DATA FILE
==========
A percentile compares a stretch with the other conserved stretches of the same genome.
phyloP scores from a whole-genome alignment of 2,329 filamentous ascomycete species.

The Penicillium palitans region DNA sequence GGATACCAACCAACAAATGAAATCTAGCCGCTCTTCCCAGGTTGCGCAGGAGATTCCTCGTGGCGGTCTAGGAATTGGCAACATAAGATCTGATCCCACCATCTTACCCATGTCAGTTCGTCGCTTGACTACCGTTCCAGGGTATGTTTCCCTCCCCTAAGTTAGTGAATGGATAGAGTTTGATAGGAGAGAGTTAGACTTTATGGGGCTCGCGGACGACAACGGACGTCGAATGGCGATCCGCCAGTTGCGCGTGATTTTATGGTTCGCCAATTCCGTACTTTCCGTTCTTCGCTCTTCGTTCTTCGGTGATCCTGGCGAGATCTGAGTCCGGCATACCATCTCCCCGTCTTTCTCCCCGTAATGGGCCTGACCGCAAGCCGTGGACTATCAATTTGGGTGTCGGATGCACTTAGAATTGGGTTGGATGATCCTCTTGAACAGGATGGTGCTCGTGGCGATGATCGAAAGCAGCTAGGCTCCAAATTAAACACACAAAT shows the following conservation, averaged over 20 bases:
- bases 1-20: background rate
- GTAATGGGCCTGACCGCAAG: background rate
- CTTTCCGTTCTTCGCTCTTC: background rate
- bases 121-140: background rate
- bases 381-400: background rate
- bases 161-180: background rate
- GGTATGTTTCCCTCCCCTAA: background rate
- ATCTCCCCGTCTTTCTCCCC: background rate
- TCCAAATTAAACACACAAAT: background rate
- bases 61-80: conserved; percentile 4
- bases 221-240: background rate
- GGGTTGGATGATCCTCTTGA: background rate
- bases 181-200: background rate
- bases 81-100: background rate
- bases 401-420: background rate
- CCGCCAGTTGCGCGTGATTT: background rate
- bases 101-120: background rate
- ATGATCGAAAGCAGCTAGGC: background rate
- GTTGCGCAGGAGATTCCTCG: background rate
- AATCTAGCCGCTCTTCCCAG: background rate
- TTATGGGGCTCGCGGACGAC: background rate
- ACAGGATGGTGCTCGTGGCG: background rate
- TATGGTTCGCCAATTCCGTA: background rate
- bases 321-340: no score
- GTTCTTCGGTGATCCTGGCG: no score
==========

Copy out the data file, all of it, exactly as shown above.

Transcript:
A percentile compares a stretch with the other conserved stretches of the same genome.
phyloP scores from a whole-genome alignment of 2,329 filamentous ascomycete species.

The Penicillium palitans region DNA sequence GGATACCAACCAACAAATGAAATCTAGCCGCTCTTCCCAGGTTGCGCAGGAGATTCCTCGTGGCGGTCTAGGAATTGGCAACATAAGATCTGATCCCACCATCTTACCCATGTCAGTTCGTCGCTTGACTACCGTTCCAGGGTATGTTTCCCTCCCCTAAGTTAGTGAATGGATAGAGTTTGATAGGAGAGAGTTAGACTTTATGGGGCTCGCGGACGACAACGGACGTCGAATGGCGATCCGCCAGTTGCGCGTGATTTTATGGTTCGCCAATTCCGTACTTTCCGTTCTTCGCTCTTCGTTCTTCGGTGATCCTGGCGAGATCTGAGTCCGGCATACCATCTCCCCGTCTTTCTCCCCGTAATGGGCCTGACCGCAAGCCGTGGACTATCAATTTGGGTGTCGGATGCACTTAGAATTGGGTTGGATGATCCTCTTGAACAGGATGGTGCTCGTGGCGATGATCGAAAGCAGCTAGGCTCCAAATTAAACACACAAAT shows the following conservation, averaged over 20 bases:
- bases 1-20: background rate
- GTAATGGGCCTGACCGCAAG: background rate
- CTTTCCGTTCTTCGCTCTTC: background rate
- bases 121-140: background rate
- bases 381-400: background rate
- bases 161-180: background rate
- GGTATGTTTCCCTCCCCTAA: background rate
- ATCTCCCCGTCTTTCTCCCC: background rate
- TCCAAATTAAACACACAAAT: background rate
- bases 61-80: conserved; percentile 4
- bases 221-240: background rate
- GGGTTGGATGATCCTCTTGA: background rate
- bases 181-200: background rate
- bases 81-100: background rate
- bases 401-420: background rate
- CCGCCAGTTGCGCGTGATTT: background rate
- bases 101-120: background rate
- ATGATCGAAAGCAGCTAGGC: background rate
- GTTGCGCAGGAGATTCCTCG: background rate
- AATCTAGCCGCTCTTCCCAG: background rate
- TTATGGGGCTCGCGGACGAC: background rate
- ACAGGATGGTGCTCGTGGCG: background rate
- TATGGTTCGCCAATTCCGTA: background rate
- bases 321-340: no score
- GTTCTTCGGTGATCCTGGCG: no score